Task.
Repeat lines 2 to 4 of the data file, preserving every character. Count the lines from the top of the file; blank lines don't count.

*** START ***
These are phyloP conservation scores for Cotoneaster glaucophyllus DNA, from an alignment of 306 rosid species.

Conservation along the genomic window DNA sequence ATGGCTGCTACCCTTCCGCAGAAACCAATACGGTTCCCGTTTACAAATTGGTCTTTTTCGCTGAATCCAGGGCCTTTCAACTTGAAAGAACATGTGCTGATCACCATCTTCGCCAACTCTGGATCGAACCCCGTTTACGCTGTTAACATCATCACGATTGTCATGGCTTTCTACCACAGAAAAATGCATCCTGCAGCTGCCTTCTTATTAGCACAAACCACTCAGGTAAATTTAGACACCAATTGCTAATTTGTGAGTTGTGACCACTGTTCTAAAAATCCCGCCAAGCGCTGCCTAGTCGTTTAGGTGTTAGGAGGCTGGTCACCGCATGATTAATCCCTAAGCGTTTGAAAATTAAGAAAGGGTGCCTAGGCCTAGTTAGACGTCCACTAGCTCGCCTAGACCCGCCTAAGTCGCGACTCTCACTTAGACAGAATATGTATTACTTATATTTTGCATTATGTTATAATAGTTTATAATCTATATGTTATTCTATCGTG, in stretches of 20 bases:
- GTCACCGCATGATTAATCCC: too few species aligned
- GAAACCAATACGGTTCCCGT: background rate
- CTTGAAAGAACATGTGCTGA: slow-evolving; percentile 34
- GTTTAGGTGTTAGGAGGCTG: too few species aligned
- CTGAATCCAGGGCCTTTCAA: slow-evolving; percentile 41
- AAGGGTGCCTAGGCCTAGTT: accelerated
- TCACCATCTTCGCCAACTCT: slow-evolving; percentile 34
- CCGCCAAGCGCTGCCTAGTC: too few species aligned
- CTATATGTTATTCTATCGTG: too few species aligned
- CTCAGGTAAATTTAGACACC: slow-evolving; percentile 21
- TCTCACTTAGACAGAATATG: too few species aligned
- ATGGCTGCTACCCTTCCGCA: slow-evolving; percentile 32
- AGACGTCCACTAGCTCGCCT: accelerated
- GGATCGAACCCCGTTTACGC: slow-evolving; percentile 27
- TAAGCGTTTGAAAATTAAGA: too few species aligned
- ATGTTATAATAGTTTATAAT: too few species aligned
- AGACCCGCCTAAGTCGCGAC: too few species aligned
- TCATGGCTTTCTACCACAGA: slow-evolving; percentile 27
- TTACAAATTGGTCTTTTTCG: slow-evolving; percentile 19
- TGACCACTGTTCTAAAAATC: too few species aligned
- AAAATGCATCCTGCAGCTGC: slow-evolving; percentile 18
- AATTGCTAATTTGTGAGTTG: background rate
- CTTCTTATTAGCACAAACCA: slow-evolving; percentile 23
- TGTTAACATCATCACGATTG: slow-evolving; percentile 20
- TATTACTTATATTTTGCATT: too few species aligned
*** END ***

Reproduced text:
Conservation along the genomic window DNA sequence ATGGCTGCTACCCTTCCGCAGAAACCAATACGGTTCCCGTTTACAAATTGGTCTTTTTCGCTGAATCCAGGGCCTTTCAACTTGAAAGAACATGTGCTGATCACCATCTTCGCCAACTCTGGATCGAACCCCGTTTACGCTGTTAACATCATCACGATTGTCATGGCTTTCTACCACAGAAAAATGCATCCTGCAGCTGCCTTCTTATTAGCACAAACCACTCAGGTAAATTTAGACACCAATTGCTAATTTGTGAGTTGTGACCACTGTTCTAAAAATCCCGCCAAGCGCTGCCTAGTCGTTTAGGTGTTAGGAGGCTGGTCACCGCATGATTAATCCCTAAGCGTTTGAAAATTAAGAAAGGGTGCCTAGGCCTAGTTAGACGTCCACTAGCTCGCCTAGACCCGCCTAAGTCGCGACTCTCACTTAGACAGAATATGTATTACTTATATTTTGCATTATGTTATAATAGTTTATAATCTATATGTTATTCTATCGTG, in stretches of 20 bases:
- GTCACCGCATGATTAATCCC: too few species aligned
- GAAACCAATACGGTTCCCGT: background rate